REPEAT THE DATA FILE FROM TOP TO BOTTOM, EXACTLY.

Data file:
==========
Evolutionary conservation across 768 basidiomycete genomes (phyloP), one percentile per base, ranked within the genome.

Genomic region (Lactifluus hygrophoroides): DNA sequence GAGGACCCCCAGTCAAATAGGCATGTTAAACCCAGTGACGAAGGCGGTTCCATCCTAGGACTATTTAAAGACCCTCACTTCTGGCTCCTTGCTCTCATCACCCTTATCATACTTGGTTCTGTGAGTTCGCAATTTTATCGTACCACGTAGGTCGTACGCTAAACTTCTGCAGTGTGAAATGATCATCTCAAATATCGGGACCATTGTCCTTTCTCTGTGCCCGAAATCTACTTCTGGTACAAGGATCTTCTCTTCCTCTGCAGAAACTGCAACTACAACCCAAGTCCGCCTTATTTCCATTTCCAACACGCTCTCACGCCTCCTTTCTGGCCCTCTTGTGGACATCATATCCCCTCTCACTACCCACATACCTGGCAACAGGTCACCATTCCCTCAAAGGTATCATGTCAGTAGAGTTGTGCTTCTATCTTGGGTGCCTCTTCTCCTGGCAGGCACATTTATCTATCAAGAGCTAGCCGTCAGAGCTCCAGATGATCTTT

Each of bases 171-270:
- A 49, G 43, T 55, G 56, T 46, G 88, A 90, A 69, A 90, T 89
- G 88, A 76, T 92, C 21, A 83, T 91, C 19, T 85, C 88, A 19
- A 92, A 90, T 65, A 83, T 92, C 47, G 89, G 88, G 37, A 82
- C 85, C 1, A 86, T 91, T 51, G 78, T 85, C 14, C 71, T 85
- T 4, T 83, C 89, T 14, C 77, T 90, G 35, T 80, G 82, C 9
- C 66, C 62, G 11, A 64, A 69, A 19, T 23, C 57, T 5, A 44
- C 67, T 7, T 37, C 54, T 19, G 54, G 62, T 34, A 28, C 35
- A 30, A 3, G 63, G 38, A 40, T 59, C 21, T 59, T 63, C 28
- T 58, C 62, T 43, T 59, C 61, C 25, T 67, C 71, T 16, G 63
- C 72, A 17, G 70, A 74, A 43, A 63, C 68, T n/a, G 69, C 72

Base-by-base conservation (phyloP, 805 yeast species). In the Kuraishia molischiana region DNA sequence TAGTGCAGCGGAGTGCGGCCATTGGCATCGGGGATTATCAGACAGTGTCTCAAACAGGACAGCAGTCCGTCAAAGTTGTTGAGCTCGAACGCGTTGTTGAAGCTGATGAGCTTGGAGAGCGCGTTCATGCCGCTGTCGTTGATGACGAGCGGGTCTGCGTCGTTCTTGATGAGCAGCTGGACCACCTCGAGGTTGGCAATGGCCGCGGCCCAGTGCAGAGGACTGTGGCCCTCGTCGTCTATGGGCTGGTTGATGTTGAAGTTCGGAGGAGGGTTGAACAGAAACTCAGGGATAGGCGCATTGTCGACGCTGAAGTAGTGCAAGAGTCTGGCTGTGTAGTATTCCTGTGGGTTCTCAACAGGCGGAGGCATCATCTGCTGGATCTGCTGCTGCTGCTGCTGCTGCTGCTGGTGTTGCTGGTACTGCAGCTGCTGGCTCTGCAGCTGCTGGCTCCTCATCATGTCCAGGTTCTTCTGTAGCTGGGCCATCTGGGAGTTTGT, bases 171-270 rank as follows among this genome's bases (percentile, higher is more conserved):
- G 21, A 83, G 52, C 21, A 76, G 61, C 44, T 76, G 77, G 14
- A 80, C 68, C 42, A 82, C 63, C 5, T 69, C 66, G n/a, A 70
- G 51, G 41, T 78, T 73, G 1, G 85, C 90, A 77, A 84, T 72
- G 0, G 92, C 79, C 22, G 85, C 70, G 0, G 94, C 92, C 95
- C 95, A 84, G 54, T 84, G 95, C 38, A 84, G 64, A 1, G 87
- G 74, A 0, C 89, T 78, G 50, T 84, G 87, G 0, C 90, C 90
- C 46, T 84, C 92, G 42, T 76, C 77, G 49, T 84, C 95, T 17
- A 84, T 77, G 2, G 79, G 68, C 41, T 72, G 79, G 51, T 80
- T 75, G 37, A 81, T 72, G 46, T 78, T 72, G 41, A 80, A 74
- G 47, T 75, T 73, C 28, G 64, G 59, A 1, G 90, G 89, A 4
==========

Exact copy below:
Evolutionary conservation across 768 basidiomycete genomes (phyloP), one percentile per base, ranked within the genome.

Genomic region (Lactifluus hygrophoroides): DNA sequence GAGGACCCCCAGTCAAATAGGCATGTTAAACCCAGTGACGAAGGCGGTTCCATCCTAGGACTATTTAAAGACCCTCACTTCTGGCTCCTTGCTCTCATCACCCTTATCATACTTGGTTCTGTGAGTTCGCAATTTTATCGTACCACGTAGGTCGTACGCTAAACTTCTGCAGTGTGAAATGATCATCTCAAATATCGGGACCATTGTCCTTTCTCTGTGCCCGAAATCTACTTCTGGTACAAGGATCTTCTCTTCCTCTGCAGAAACTGCAACTACAACCCAAGTCCGCCTTATTTCCATTTCCAACACGCTCTCACGCCTCCTTTCTGGCCCTCTTGTGGACATCATATCCCCTCTCACTACCCACATACCTGGCAACAGGTCACCATTCCCTCAAAGGTATCATGTCAGTAGAGTTGTGCTTCTATCTTGGGTGCCTCTTCTCCTGGCAGGCACATTTATCTATCAAGAGCTAGCCGTCAGAGCTCCAGATGATCTTT

Each of bases 171-270:
- A 49, G 43, T 55, G 56, T 46, G 88, A 90, A 69, A 90, T 89
- G 88, A 76, T 92, C 21, A 83, T 91, C 19, T 85, C 88, A 19
- A 92, A 90, T 65, A 83, T 92, C 47, G 89, G 88, G 37, A 82
- C 85, C 1, A 86, T 91, T 51, G 78, T 85, C 14, C 71, T 85
- T 4, T 83, C 89, T 14, C 77, T 90, G 35, T 80, G 82, C 9
- C 66, C 62, G 11, A 64, A 69, A 19, T 23, C 57, T 5, A 44
- C 67, T 7, T 37, C 54, T 19, G 54, G 62, T 34, A 28, C 35
- A 30, A 3, G 63, G 38, A 40, T 59, C 21, T 59, T 63, C 28
- T 58, C 62, T 43, T 59, C 61, C 25, T 67, C 71, T 16, G 63
- C 72, A 17, G 70, A 74, A 43, A 63, C 68, T n/a, G 69, C 72

Base-by-base conservation (phyloP, 805 yeast species). In the Kuraishia molischiana region DNA sequence TAGTGCAGCGGAGTGCGGCCATTGGCATCGGGGATTATCAGACAGTGTCTCAAACAGGACAGCAGTCCGTCAAAGTTGTTGAGCTCGAACGCGTTGTTGAAGCTGATGAGCTTGGAGAGCGCGTTCATGCCGCTGTCGTTGATGACGAGCGGGTCTGCGTCGTTCTTGATGAGCAGCTGGACCACCTCGAGGTTGGCAATGGCCGCGGCCCAGTGCAGAGGACTGTGGCCCTCGTCGTCTATGGGCTGGTTGATGTTGAAGTTCGGAGGAGGGTTGAACAGAAACTCAGGGATAGGCGCATTGTCGACGCTGAAGTAGTGCAAGAGTCTGGCTGTGTAGTATTCCTGTGGGTTCTCAACAGGCGGAGGCATCATCTGCTGGATCTGCTGCTGCTGCTGCTGCTGCTGCTGGTGTTGCTGGTACTGCAGCTGCTGGCTCTGCAGCTGCTGGCTCCTCATCATGTCCAGGTTCTTCTGTAGCTGGGCCATCTGGGAGTTTGT, bases 171-270 rank as follows among this genome's bases (percentile, higher is more conserved):
- G 21, A 83, G 52, C 21, A 76, G 61, C 44, T 76, G 77, G 14
- A 80, C 68, C 42, A 82, C 63, C 5, T 69, C 66, G n/a, A 70
- G 51, G 41, T 78, T 73, G 1, G 85, C 90, A 77, A 84, T 72
- G 0, G 92, C 79, C 22, G 85, C 70, G 0, G 94, C 92, C 95
- C 95, A 84, G 54, T 84, G 95, C 38, A 84, G 64, A 1, G 87
- G 74, A 0, C 89, T 78, G 50, T 84, G 87, G 0, C 90, C 90
- C 46, T 84, C 92, G 42, T 76, C 77, G 49, T 84, C 95, T 17
- A 84, T 77, G 2, G 79, G 68, C 41, T 72, G 79, G 51, T 80
- T 75, G 37, A 81, T 72, G 46, T 78, T 72, G 41, A 80, A 74
- G 47, T 75, T 73, C 28, G 64, G 59, A 1, G 90, G 89, A 4